The White House maintains that the cost of the student loan forgiveness plan pales in comparison to the president's ability to foster debt reduction elsewhere.

The estimated loan cancellation price comes in higher than the $300 million amount that the Biden-backed Inflation Reduction Act is expected to reduce the federal deficit by, however. (An administration official noted to ABC News that, overall, the cash flow impact of debt cancellation will be very small in 2023 -- about $21 billion.)

MORE: Biden's student loan forgiveness policy: How to apply, who qualifies, more
In a statement, a White House spokesman emphasized that the president is still likely to reduce the federal deficit this year, despite the outlay for debt forgiveness, and the spokesman compared that with a major tax cut under Biden's predecessor Donald Trump.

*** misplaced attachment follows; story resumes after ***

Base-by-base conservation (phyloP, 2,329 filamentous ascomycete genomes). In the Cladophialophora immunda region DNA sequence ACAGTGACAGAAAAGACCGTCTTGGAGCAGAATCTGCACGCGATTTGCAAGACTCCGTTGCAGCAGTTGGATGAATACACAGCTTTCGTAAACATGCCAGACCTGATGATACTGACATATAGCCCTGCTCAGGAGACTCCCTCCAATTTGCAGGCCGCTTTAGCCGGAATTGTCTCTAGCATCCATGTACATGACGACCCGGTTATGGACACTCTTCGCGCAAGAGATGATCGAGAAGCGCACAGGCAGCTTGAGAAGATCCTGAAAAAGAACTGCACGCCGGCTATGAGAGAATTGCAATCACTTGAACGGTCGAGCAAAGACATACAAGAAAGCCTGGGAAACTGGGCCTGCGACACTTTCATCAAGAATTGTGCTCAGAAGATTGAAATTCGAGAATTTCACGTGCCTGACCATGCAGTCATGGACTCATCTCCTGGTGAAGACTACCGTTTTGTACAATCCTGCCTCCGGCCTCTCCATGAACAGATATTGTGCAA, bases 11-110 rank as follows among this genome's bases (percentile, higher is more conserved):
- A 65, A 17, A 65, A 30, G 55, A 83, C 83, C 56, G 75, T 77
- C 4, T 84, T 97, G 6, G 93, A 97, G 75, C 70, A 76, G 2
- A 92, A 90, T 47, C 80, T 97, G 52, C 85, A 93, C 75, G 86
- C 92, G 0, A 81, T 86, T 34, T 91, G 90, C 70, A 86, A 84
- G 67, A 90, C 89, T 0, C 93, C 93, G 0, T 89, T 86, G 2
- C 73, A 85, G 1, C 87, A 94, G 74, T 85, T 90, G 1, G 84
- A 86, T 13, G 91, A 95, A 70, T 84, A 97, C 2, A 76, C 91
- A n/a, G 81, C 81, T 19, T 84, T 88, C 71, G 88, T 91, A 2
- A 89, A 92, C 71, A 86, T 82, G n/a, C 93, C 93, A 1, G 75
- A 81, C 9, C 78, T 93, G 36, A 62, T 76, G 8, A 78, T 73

"The Biden-Harris Administration's student debt relief plan provides breathing room to tens of millions of working families. It gives people who have been struggling with student debt that shot they want at starting a business, buying that first home, or just having a slightly easier time paying the monthly bills," Abdullah Hasan said. "It's a stark contrast to the Trump tax bill, which ballooned the deficit by nearly $2 trillion and provided the vast majority of benefits to big corporations and the wealthiest individuals."

The White House also circulated a memo pushing back on the CBO estimate, noting that it assumed a 90% participation rate in the forgiveness program -- though similar, smaller-scale programs had much lower participation.

The White House memo challenged how the CBO arrived at $400 billion, suggesting that the agency's own logic pegged the number at around $250 billion.

The debt cancellation program is expected to open for applications in October.